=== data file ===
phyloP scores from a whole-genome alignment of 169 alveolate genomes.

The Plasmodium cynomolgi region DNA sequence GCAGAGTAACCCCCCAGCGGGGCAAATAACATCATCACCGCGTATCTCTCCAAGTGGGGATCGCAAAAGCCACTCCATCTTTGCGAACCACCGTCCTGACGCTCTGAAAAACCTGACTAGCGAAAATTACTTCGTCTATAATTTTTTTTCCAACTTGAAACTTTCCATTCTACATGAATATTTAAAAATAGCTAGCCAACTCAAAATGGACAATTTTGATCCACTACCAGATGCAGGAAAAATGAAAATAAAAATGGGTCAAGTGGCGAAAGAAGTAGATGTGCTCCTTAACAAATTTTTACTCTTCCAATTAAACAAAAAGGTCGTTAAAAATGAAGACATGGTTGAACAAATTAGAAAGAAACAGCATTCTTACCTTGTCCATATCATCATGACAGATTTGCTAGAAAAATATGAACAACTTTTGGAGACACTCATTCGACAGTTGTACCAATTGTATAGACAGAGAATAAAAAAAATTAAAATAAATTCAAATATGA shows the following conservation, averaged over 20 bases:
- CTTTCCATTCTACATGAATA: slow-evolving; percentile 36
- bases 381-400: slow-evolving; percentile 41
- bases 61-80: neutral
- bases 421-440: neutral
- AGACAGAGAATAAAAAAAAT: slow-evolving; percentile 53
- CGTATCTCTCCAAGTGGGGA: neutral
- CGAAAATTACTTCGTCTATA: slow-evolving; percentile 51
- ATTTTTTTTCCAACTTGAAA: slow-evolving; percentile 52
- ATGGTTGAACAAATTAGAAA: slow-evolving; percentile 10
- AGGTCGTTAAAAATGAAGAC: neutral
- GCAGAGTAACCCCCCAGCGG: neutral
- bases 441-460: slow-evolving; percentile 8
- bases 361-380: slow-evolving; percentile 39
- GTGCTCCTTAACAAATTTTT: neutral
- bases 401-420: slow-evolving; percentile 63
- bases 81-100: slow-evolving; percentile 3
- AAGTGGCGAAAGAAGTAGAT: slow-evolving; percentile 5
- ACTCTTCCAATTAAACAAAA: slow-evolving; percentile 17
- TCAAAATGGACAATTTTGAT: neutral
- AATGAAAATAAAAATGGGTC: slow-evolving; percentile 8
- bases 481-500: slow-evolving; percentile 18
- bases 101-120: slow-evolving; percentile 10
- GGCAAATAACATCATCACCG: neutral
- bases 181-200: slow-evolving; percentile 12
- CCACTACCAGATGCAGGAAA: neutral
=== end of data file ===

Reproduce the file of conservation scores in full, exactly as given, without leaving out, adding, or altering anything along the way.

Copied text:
phyloP scores from a whole-genome alignment of 169 alveolate genomes.

The Plasmodium cynomolgi region DNA sequence GCAGAGTAACCCCCCAGCGGGGCAAATAACATCATCACCGCGTATCTCTCCAAGTGGGGATCGCAAAAGCCACTCCATCTTTGCGAACCACCGTCCTGACGCTCTGAAAAACCTGACTAGCGAAAATTACTTCGTCTATAATTTTTTTTCCAACTTGAAACTTTCCATTCTACATGAATATTTAAAAATAGCTAGCCAACTCAAAATGGACAATTTTGATCCACTACCAGATGCAGGAAAAATGAAAATAAAAATGGGTCAAGTGGCGAAAGAAGTAGATGTGCTCCTTAACAAATTTTTACTCTTCCAATTAAACAAAAAGGTCGTTAAAAATGAAGACATGGTTGAACAAATTAGAAAGAAACAGCATTCTTACCTTGTCCATATCATCATGACAGATTTGCTAGAAAAATATGAACAACTTTTGGAGACACTCATTCGACAGTTGTACCAATTGTATAGACAGAGAATAAAAAAAATTAAAATAAATTCAAATATGA shows the following conservation, averaged over 20 bases:
- CTTTCCATTCTACATGAATA: slow-evolving; percentile 36
- bases 381-400: slow-evolving; percentile 41
- bases 61-80: neutral
- bases 421-440: neutral
- AGACAGAGAATAAAAAAAAT: slow-evolving; percentile 53
- CGTATCTCTCCAAGTGGGGA: neutral
- CGAAAATTACTTCGTCTATA: slow-evolving; percentile 51
- ATTTTTTTTCCAACTTGAAA: slow-evolving; percentile 52
- ATGGTTGAACAAATTAGAAA: slow-evolving; percentile 10
- AGGTCGTTAAAAATGAAGAC: neutral
- GCAGAGTAACCCCCCAGCGG: neutral
- bases 441-460: slow-evolving; percentile 8
- bases 361-380: slow-evolving; percentile 39
- GTGCTCCTTAACAAATTTTT: neutral
- bases 401-420: slow-evolving; percentile 63
- bases 81-100: slow-evolving; percentile 3
- AAGTGGCGAAAGAAGTAGAT: slow-evolving; percentile 5
- ACTCTTCCAATTAAACAAAA: slow-evolving; percentile 17
- TCAAAATGGACAATTTTGAT: neutral
- AATGAAAATAAAAATGGGTC: slow-evolving; percentile 8
- bases 481-500: slow-evolving; percentile 18
- bases 101-120: slow-evolving; percentile 10
- GGCAAATAACATCATCACCG: neutral
- bases 181-200: slow-evolving; percentile 12
- CCACTACCAGATGCAGGAAA: neutral